Local Celebrity

andreiI agree to meet Andrei at his work. When I realize I’ve been sent to a large leasing company in the middle of Bucharest’s business park, I start to wonder whether I misunderstood Andrei on the phone. This surely isn’t the place where a local celebrity slash marathon walker slash do-gooder works? It actually is, the friendly receptionist tells me, as she calls Andrei to come pick me up from the lobby. When I confess my prior disbelief, Andrei laughs out loud. ‘Of course I still work here. Who else would teach my co-workers Pilates?’

Andrei is a small guy, who – I’m guessing – only has about 10% body fat. Not super skinny, not super muscular. Just super healthy. He’s an energetic man with a mischievous look on his face, and his loud voice commands you to listen to his stories. Perhaps not the mellifluous sound I would expect from an “ex-boy band member”. ‘All I was good for were backing vocals,’ Andrei recalls. ‘My hope was that singing in a band would increase my luck with the girls. We found some boys who could play instruments, and I practically became the manager because that’s what you do when you can’t sing. I was fifteen when we started with Gaz Pe Foc.’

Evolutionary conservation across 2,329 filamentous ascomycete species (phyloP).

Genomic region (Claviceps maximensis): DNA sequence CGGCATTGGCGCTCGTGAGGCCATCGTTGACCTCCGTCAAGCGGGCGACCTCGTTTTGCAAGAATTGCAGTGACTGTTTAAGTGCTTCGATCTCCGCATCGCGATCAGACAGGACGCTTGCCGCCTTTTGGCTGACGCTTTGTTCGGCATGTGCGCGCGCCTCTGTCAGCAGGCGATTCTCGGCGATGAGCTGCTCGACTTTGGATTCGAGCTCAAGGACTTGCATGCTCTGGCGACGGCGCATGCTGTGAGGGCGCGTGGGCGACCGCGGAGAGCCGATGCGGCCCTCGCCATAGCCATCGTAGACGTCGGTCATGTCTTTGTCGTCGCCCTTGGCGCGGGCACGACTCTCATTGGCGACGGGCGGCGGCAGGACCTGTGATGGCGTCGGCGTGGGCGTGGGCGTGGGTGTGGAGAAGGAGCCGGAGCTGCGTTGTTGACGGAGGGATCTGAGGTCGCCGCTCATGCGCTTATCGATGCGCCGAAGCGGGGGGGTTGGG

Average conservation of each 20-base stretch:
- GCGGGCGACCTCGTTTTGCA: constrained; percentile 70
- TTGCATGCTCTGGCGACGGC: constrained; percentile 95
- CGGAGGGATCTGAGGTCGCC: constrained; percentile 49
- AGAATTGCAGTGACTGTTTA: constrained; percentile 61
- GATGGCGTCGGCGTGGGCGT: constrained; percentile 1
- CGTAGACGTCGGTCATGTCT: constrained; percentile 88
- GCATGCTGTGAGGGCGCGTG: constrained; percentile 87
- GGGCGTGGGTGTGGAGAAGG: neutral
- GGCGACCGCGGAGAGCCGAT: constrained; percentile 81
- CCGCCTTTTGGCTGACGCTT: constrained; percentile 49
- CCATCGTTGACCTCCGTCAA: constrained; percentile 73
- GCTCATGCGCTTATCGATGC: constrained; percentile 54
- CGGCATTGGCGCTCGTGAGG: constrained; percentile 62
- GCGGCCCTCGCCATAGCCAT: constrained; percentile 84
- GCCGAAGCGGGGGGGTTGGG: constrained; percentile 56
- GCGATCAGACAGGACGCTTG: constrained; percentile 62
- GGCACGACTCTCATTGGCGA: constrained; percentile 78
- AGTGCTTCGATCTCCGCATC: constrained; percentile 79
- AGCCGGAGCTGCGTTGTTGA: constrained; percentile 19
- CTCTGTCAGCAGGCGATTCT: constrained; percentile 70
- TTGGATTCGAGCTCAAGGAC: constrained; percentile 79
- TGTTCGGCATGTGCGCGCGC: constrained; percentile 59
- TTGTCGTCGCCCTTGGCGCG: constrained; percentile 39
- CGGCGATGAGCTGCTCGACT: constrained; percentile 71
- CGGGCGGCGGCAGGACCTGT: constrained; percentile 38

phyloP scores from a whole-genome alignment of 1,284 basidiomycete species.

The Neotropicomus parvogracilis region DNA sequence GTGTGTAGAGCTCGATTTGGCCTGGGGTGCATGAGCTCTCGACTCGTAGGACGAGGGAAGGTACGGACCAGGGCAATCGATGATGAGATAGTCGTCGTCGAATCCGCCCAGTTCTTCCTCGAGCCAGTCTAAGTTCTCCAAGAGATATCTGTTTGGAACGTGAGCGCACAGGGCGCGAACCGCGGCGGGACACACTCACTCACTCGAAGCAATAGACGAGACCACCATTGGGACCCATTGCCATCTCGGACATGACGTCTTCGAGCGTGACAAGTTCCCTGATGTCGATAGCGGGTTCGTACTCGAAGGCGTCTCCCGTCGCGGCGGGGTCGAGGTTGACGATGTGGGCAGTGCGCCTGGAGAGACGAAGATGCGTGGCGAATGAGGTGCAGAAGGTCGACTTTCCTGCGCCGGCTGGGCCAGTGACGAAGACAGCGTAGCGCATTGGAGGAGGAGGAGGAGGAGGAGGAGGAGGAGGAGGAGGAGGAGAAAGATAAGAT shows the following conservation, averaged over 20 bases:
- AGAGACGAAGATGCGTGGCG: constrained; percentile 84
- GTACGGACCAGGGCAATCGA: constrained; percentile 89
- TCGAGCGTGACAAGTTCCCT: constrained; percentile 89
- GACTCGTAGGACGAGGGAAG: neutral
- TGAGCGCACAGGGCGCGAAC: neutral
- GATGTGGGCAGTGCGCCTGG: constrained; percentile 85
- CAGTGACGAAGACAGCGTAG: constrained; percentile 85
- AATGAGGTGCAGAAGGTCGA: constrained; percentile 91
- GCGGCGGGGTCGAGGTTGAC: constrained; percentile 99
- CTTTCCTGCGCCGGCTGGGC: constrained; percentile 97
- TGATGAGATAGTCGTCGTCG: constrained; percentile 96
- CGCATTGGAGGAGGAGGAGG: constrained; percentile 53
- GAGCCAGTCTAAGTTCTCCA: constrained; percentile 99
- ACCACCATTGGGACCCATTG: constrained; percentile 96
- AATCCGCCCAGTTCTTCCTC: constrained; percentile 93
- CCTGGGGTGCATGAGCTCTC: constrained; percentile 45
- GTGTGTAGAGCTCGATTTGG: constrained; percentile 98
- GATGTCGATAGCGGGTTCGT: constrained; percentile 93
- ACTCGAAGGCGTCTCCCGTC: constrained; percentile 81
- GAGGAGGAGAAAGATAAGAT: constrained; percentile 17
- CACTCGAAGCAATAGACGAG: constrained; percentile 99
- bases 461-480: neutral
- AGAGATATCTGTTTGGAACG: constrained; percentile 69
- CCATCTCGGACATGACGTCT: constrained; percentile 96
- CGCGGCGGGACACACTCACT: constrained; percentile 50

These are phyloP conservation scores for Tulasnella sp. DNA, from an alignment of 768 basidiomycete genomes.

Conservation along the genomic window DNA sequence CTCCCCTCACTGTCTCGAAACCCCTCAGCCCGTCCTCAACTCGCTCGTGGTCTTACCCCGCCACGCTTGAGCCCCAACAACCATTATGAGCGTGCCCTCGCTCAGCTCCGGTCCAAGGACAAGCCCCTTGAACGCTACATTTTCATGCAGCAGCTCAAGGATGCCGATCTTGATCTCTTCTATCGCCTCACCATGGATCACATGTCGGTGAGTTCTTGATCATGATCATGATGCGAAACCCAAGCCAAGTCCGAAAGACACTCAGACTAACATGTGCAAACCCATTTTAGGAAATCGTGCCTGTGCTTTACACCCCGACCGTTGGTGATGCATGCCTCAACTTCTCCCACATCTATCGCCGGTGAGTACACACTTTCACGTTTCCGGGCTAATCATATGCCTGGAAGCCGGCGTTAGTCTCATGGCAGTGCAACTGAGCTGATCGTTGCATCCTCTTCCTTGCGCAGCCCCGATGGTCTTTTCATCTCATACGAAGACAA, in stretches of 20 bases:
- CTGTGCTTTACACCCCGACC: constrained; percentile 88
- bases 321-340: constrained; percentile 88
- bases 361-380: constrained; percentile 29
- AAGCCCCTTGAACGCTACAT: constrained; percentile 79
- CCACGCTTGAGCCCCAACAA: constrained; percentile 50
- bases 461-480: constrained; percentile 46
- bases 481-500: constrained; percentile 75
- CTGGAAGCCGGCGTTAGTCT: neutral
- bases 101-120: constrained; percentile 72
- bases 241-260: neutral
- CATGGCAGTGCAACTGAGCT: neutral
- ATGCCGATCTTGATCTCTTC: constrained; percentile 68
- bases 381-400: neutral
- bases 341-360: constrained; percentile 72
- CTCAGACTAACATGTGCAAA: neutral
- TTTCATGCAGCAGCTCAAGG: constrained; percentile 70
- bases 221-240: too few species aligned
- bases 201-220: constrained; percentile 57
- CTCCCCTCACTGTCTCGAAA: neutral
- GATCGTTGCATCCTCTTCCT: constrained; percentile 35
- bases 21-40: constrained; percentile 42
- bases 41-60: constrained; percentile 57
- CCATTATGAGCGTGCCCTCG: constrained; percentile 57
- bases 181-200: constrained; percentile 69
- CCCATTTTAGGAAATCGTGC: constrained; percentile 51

‘People told me you guys were the Romanian Backstreet Boys.’ Andrei smiles. ‘I guess we were. We reached the height of our popularity between 1996 and 2000. We had a few number-one hits, but back then there were only twenty or thirty bands in the whole country. At that time, singing in a band wasn’t that popular.’

‘Maybe because under Ceaușescu , music was suppressed? Music was a new industry.’

Yes, especially bands were new. Bands were not promoted, only solo artists got attention. Making it on your own was ‘it’ back then; Ceaușescu was solo, everyone was solo. After the revolution, things changed. People started listening to English music, they wanted something new. We insisted on singing in Romanian though, and our popularity started rising during our college years. We didn’t have the crazy Backstreet Boys scenes with lots of paparazzi, the success came gradually.’

‘Did you have a large fan base?’

‘Yes, but very young, maybe seven or eight years old. My friends used to say: “Wow, you have so many female fans, lucky you!” And I would say “Are you crazy? These girls are way too young, I should have gone into hip hop!”’

‘Why did you quit?’